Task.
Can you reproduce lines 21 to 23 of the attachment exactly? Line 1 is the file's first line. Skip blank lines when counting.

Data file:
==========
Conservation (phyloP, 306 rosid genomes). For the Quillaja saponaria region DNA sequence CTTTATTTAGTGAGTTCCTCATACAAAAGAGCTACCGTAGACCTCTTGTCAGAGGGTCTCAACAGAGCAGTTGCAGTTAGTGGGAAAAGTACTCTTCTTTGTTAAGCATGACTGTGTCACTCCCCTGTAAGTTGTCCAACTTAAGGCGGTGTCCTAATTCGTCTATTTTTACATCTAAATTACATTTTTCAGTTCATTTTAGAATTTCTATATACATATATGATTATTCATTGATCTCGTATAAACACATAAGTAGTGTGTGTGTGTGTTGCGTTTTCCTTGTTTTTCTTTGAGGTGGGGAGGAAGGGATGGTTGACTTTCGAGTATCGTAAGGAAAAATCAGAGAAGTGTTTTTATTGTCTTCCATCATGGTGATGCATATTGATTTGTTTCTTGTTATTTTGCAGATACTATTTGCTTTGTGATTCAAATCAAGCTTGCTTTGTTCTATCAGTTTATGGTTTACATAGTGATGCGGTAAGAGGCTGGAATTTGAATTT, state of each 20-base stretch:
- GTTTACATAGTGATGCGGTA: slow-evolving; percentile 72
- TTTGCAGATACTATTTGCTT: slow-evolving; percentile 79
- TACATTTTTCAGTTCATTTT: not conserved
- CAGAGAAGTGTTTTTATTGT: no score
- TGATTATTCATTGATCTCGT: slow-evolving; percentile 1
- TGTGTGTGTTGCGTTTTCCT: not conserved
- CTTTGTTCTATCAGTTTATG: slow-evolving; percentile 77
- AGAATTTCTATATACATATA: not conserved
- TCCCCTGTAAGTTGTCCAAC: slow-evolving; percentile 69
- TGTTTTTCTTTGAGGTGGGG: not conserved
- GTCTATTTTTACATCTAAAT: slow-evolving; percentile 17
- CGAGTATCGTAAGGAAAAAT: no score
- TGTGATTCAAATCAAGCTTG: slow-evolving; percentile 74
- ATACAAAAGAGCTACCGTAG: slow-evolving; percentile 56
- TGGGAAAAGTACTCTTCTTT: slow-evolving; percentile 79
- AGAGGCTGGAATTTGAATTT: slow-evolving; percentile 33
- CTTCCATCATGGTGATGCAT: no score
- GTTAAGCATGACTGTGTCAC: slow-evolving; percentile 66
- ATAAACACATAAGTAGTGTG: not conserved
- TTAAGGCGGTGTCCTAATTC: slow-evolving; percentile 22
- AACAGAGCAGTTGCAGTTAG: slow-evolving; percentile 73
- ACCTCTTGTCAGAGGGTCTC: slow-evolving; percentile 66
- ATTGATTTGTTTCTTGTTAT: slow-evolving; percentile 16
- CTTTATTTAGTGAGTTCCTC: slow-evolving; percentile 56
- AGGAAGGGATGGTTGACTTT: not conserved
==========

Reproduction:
- TTAAGGCGGTGTCCTAATTC: slow-evolving; percentile 22
- AACAGAGCAGTTGCAGTTAG: slow-evolving; percentile 73
- ACCTCTTGTCAGAGGGTCTC: slow-evolving; percentile 66